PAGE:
The UK has long been fighting against food waste, and yet still, about 9.5 million tonnes of food get discarded every year. As the COVID-19 lockdown began last year and restaurants and pubs were forced to shut shop, that number only stood to rise.
The start of the lockdown in April saw considerable amounts of waste, with takeaway restaurants discarding about £148 pounds worth of food each week as food supply chains were disrupted.
The total cost to the industry was about £16.7 million, and with worsening numbers come additional environmental and financial consequences as typically, the wasted food gets sent to landfill.
Donations and charities come to rescue
In a bid to prevent food waste and provide food to those deprived of it, several UK charities and mobile apps have been stepping up to take charge of food surpluses.
In another important example, DGM Growers in Kent were left with three truckloads worth of the root vegetable celeriac after restaurants shut down.
They promptly sent the celeriac over to Fareshare, a charity that redistributes discarded or leftover food to 11,000 community groups and charitable organisations across the UK.
Other significant donations to Fareshare included 1000 tons of baking potatoes intended for the hospitality sector and about one million litres of semi-skimmed milk packed into skimmed milk containers by mistake.
Before the lockdown, Fareshare was supplying about 900,000 meals per week to homeless shelters, community cafes and food banks — a number that shot up to an average of about 2.2 million per week during the lockdown, with a peak of 3.6 million per week.
To incentivise more supermarkets and wholesalers to donate their surplus food instead of discarding it, Fareshare has opened a fund called ‘Surplus with Purpose’ that pays food suppliers for donations.
Use of food sharing apps on the rise
In addition to charities, several entrepreneurs have come up with apps to redistribute surplus food. For instance, OLIO allows both households and businesses to give away their surplus groceries or readymade food to homeless shelters, charities or families experiencing food insecurity.
Another app called Too Good To Go allows customers to buy surplus food from supermarkets and wholesalers at a significant discount. For instance, Creed Foodservices used the app to sell leftover packets of pigs in blankets worth £15.00 apiece at just £5.00. They also sold £30.00 worth of tonic water, brie, cheese, and pasta sauce at just £10.00.
Wholesalers in the hospitality sector also redistribute their food via charities and apps during the lockdown and are likely to continue doing so in a bid to offset the significant losses they all faced last year.
How the UK can reduce its food waste levels
1. Households should purchase only what is needed
It can be tempting to buy extra food items at the supermarket. But often, this leads to unused food piling up at home. Instead, it is essential to buy only the items and the quantities necessary for the week.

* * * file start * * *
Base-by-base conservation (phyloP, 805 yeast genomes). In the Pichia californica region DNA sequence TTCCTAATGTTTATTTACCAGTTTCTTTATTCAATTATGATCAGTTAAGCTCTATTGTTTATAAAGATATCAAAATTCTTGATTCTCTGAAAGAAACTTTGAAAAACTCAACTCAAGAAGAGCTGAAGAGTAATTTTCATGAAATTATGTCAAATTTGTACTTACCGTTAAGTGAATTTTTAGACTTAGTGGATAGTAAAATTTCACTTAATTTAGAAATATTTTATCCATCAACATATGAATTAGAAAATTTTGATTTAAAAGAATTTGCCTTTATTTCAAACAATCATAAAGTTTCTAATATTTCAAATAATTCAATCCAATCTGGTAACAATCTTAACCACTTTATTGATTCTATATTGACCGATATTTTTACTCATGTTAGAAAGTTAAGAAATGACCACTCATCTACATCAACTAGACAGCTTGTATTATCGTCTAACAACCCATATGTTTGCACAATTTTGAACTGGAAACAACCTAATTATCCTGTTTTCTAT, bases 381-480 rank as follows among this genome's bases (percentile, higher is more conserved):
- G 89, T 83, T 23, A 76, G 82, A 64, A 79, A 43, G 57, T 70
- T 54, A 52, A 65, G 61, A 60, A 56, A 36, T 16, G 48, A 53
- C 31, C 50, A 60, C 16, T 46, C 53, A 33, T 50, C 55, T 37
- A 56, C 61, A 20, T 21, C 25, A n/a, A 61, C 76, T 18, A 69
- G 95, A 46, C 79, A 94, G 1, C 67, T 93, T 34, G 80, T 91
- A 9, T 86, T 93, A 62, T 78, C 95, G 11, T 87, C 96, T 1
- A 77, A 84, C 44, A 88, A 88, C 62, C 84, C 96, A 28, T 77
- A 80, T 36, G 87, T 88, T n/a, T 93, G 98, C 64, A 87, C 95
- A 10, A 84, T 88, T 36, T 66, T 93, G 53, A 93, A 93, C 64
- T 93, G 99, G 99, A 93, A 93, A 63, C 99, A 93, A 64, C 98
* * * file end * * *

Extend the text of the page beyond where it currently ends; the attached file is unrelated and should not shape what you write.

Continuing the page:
2. Be flexible about 'best before dates'
Many people still do not know that ‘best before’ dates on food packages are not always an indicator of spoiled food.
‘Use by’ dates are different and should be abided by as they indicate that a food item may no longer be safe to eat. They are usually seen on items like meats.
Certainly with ‘best before’ food items, you can carefully look at the food and give it a sniff. If it smells bad, it is no longer fit to eat, but if it smells and looks fine, then the likelihood is, it will be fine.
On the other hand, food producers can also inform consumers about the difference between ‘use by’ and ‘best before’ packaging dates. That way, functional food items would not get thrown out unnecessarily.
3. Check the temperature of the fridge
Often, food goes rotten simply because the fridge temperature could be too warm for safe storage. The ideal fridge temperature needs to be set between three and five degrees Celsius. Storing all food items in the refrigerator’s appropriate compartments will also help households preserve them for longer.
1. Adjust order quantities
Food retailers and restaurants can adopt agile stock management techniques to order their supplies per demand forecasts. This also involves keeping stock of which items are selling out quickly and which ones are accumulating.
Retailers should also stay in regular touch with their suppliers so that orders can be placed and fulfilled promptly to meet any peak demand during the week or month.
2. Store food strategically
Often, food gets spoilt because it has not been stored properly. Food businesses can adopt strategies like using older items first, labelling supplies with the dates on which they were delivered, using airtight containers to store food, freezing perishable items, and using up leftovers or wonky-looking produce creatively in new dishes like soups or sauces.
3. Make the most of technology
Mobile apps for food sharing and redistribution can efficiently solve the problem of what to do with leftovers and extra supplies. These apps will collect the excess food from restaurants and supermarkets and distribute it to homeless shelters or care packages for families with low food security. This not only helps address the hunger problems but also keeps food out of landfills.
Over to you
The UN estimates the food production of the world will double by 2050. That means more support will be required to optimise food consumption collectively. If your business is involved with food waste, please get in touch with us to know more about our systems. Cut costs, generate power and more importantly, do good!